Hula Class Kicks Off SMC's Dance Series

Hawaii's fierce fire goddess Pele burned up the SMC dance department last Thursday.

Last week, Kumu (teacher) Keali'i Ceballos, a first-time SMC Hula dance instructor, poetically demonstrated hula to an overflowing group of students and community members as part of SMC's Master Dance Series.

"Hula is a way of honoring and being as close to godlike as possible" said Ceballos. And the reason for teaching the class was to bring cultural awareness through the hula dance.

Each hula is a story and hula dancers were in fact considered the historians of the Hawaiian people, passing down history in the form of dance.

The class started off with some traditional chanting that was then incorporated into the dance moves, both actions essential for the next bit: the story.

Hula dances tell stories of the history of ancient Hawaii. Each part of the hula dance has a meaning, and the story expressed last week was about the fire goddess, Pele. According to Ceballos, the chosen dance for last week told a story about Pele's trek down the mountain during a volcanic eruption that occurred on the island in 1977. To this day, the fire goddess is said to reside on the Big Island of Hawaii.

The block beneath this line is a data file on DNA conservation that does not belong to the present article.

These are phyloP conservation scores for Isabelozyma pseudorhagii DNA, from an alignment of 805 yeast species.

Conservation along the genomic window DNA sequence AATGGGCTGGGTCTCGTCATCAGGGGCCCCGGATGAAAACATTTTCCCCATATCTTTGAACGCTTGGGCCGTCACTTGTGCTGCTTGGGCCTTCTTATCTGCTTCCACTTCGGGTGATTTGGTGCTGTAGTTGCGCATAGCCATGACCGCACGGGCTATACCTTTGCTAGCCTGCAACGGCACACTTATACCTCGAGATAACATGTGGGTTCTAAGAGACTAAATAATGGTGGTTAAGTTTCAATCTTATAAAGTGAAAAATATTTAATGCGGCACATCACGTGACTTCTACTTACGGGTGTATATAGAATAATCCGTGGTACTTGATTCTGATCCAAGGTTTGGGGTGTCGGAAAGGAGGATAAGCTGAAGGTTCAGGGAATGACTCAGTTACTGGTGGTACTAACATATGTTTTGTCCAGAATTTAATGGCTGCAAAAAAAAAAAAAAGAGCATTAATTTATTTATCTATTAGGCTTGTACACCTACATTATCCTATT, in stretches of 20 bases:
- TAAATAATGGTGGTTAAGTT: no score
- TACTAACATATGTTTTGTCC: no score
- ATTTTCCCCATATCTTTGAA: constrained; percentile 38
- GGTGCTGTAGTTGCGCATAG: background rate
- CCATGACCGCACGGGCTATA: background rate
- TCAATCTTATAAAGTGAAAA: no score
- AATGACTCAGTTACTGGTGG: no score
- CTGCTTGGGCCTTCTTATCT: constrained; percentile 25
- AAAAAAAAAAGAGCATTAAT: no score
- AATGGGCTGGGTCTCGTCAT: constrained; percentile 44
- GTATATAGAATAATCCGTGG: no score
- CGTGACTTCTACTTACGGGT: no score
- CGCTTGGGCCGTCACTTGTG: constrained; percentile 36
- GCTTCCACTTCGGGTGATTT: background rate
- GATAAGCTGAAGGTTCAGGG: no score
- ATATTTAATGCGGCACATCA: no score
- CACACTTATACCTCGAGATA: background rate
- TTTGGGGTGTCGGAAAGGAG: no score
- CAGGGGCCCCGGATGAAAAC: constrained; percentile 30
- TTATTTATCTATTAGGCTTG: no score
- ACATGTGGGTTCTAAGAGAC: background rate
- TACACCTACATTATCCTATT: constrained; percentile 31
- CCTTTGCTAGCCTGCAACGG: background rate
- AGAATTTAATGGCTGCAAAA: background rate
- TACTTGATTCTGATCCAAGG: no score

Pele is awakened and is "poetically hungry to eat fish," said Ceballos. The dance expressed her flow down the mountain, destroying everything in her path as she makes her way to the sea. Movements like pushing the earth forward and snapping it back were part of the story.

According to Ceballos, hula dances range in scope from stories about the land, the great migration from Polynesia, royal genealogies and current events. He says that there are already stories about President Obama because he has roots in Hawaii and there will be dances to accompany the meles (chants or songs).

The energy in the room was tangible as dancers and onlookers took turns expressing the story.

Denise Davis, SMC graphic arts major, said it was a fun, good workout and that the "cardio snuck up on you." She said it was her first hula class and enjoyed it because it was easy to follow as an inexperienced dancer.

The class was part of SMC's Master Dance Series, a program sponsored by the SMC Associates. They bring local and nationally acclaimed artists to teach classes that are free and open to the public.

Ceballos is teaching his first Hula dance class at SMC this semester and the class will perform their dance at the end of the semester at the Broad Stage in the Santa Monica College Performing Arts Center.

The group is an advanced group of SMC dancers that had to audition for the class and will showcase their performance this May.

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